Jalen Hurts on Eagles Trading Carson Wentz: 'I Want to Prove Them Right'

Timothy Rapp@@TRappaRTFeatured ColumnistMarch 8, 2021

Philadelphia Eagles' Jalen Hurts celebrates after scoring a touchdown during the first half of an NFL football game against the Washington Football Team, Sunday, Jan. 3, 2021, in Philadelphia. (AP Photo/Derik Hamilton)
Derik Hamilton/Associated Press

The Philadelphia Eagles traded Carson Wentz to the Indianapolis Colts this offseason, leaving Jalen Hurts in line to be the team's starting quarterback next season. 

And Hurts is ready for his chance.

"I think it was just an opportunity for me," he told ESPN's Adam Schefter on his podcast (h/t Kevin Patra of NFL.com). "It shows the trust in what (the Eagles) think I can be as a player. I want to prove them right."

Those comments come on the same day that ESPN's Chris Mortensen reported that Eagles owner Jeffrey Lurie wants the Eagles to focus on building around Hurts in 2021, rather than fostering a quarterback competition:

Chris Mortensen @mortreport

@LesBowen I would not report the Eagles have internal unanimity on Hurts as QB1 but sources say the boss, Jeffrey Lurie, has instructed his group to prioritize making Hurts successful in 2021 as opposed to creating a true competition.

Chris Mortensen @mortreport

Eagles owner Jeffrey Lurie made it fairly clear after firing Doug Pederson he wanted franchise to re-embrace a long-range philosophy that resulted in a Lombardi Trophy. The roster had some age. DeSean Watson, Alshon Jeffery, Jason Peters, gone. Zach Ertz heading that way. https://t.co/6ZBo6noIS0

Chris Mortensen @mortreport

There's been some opinions expressed that the Eagles should draft BYU QB Zach Wilson. As of now, that would mean offering major compensation to get into the 2nd slot, using the type of draft capital that is necessary to replenish the roster.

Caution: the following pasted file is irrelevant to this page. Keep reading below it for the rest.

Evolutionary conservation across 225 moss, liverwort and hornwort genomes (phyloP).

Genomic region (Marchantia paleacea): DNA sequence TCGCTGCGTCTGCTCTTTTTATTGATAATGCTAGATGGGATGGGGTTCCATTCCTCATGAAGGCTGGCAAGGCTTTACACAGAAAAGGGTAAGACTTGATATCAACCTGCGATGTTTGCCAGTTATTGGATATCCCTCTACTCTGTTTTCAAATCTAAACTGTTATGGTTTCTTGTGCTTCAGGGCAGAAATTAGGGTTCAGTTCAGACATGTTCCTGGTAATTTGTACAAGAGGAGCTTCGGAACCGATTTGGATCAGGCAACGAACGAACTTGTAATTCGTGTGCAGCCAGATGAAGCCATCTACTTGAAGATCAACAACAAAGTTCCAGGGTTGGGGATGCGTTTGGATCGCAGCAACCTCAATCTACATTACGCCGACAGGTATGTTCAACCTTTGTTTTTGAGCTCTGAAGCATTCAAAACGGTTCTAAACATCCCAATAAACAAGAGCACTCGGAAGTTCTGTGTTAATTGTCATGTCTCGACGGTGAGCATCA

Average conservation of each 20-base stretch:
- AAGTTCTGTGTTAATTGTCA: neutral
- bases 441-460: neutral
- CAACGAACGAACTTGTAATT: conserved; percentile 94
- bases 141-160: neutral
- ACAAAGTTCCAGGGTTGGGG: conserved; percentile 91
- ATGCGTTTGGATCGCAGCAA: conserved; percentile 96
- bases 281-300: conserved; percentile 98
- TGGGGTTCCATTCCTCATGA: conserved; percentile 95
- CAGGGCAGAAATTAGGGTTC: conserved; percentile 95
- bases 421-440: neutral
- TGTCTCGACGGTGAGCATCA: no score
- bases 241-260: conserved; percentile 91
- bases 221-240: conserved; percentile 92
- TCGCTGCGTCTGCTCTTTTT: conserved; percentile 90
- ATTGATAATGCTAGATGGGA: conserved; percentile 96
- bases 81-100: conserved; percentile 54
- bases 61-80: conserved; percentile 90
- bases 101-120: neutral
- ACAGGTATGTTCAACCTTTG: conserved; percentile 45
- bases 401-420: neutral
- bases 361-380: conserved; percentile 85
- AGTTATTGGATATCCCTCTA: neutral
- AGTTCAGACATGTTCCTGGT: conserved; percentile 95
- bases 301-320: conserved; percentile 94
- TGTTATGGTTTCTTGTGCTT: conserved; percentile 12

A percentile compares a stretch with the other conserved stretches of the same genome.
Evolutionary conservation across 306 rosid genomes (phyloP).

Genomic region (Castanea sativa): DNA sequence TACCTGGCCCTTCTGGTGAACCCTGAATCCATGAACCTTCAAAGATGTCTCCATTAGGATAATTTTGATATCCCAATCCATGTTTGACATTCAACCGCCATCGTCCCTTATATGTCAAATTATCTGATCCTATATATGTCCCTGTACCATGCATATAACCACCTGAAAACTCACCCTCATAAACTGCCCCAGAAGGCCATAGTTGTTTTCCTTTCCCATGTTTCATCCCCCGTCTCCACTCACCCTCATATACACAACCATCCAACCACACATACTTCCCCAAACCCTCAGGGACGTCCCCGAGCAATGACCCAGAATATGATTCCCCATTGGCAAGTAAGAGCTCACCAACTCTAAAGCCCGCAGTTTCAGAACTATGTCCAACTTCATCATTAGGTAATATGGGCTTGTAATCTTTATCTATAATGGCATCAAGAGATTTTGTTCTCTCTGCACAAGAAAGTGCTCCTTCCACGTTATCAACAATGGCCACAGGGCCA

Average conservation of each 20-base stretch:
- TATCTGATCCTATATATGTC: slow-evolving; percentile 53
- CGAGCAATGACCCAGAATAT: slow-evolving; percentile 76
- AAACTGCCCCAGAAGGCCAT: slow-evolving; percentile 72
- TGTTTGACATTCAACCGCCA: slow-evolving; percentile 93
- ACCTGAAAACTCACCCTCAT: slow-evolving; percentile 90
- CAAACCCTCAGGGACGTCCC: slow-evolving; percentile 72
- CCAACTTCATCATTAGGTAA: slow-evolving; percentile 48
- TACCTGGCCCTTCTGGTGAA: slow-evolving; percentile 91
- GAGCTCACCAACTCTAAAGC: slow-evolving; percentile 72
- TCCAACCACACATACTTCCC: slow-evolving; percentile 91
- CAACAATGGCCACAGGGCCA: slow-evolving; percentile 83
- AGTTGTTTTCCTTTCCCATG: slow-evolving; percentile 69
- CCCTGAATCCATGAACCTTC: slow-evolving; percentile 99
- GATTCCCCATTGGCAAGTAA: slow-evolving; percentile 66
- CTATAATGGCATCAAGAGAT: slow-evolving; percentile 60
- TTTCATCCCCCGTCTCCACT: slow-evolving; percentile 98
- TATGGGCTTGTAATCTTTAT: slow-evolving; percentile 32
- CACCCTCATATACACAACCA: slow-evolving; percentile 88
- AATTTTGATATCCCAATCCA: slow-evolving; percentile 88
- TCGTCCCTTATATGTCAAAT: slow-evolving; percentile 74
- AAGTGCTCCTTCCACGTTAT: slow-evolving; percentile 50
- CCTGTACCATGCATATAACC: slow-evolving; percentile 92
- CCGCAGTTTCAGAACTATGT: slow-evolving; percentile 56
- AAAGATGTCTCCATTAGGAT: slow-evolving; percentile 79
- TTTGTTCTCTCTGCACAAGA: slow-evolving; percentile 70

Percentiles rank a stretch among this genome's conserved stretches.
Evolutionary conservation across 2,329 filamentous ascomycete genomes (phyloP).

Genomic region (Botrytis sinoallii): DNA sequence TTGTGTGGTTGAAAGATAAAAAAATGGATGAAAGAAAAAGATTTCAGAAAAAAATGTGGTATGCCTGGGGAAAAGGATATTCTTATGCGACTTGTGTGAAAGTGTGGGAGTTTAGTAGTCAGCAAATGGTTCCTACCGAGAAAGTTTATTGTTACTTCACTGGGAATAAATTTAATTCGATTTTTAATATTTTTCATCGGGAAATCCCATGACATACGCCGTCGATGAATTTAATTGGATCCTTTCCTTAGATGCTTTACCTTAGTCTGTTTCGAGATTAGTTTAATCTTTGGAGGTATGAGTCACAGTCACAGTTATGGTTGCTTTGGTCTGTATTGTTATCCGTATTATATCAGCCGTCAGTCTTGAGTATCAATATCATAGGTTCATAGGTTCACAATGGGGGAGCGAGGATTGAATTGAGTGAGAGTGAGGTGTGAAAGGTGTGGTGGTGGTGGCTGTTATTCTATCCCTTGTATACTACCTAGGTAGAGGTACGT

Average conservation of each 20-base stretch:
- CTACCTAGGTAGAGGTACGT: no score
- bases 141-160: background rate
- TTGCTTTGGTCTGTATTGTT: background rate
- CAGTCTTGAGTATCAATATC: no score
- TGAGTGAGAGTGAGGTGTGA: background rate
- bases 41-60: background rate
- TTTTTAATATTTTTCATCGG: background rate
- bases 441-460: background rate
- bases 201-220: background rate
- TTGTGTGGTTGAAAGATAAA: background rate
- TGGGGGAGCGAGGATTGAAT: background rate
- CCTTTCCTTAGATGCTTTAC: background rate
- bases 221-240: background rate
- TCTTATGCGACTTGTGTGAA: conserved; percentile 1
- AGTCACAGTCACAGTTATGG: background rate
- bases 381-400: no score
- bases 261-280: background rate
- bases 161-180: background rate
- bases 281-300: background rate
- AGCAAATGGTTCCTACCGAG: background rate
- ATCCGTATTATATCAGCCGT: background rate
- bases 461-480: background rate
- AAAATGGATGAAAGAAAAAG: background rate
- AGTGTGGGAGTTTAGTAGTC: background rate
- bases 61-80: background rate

The Eagles acquired a 2021 third-rounder pick and a conditional 2022 second-round pick for Wentz, leaving Hurts atop the depth chart. But if Hurts is feeling the pressure, he isn't letting on.

"Kind of kept the same mentality that I've had this whole time in terms of what I can control and me being the best player I can be," he told Schefter regarding the Wentz trade. "It ain't too much of my business, so I don't get into that."

The Eagles could also use the No. 6 pick in this year's draft to select a young quarterback, with players like BYU's Zach Wilson, Ohio State's Justin Fields and North Dakota State's Trey Lance potentially on the board at that point.

But the Eagles might be better served giving Hurts a season to prove himself. He played well in the 2020 season, though his numbers might suggest otherwise (1,061 passing yards, six touchdowns, four interceptions, 52.0 completion percentage, 354 rushing yards, three rushing scores). 

That dual-threat ability provided the Eagles with a spark on offense they lacked under Wentz, who struggled mightily in 2020 (2,620 passing yards, 16 touchdowns, 15 interceptions, 57.4 completion percentage, 50 sacks taken). 

The question will be whether Hurts is the guy going forward. He believes so. Lurie reportedly wants a season to find out. 


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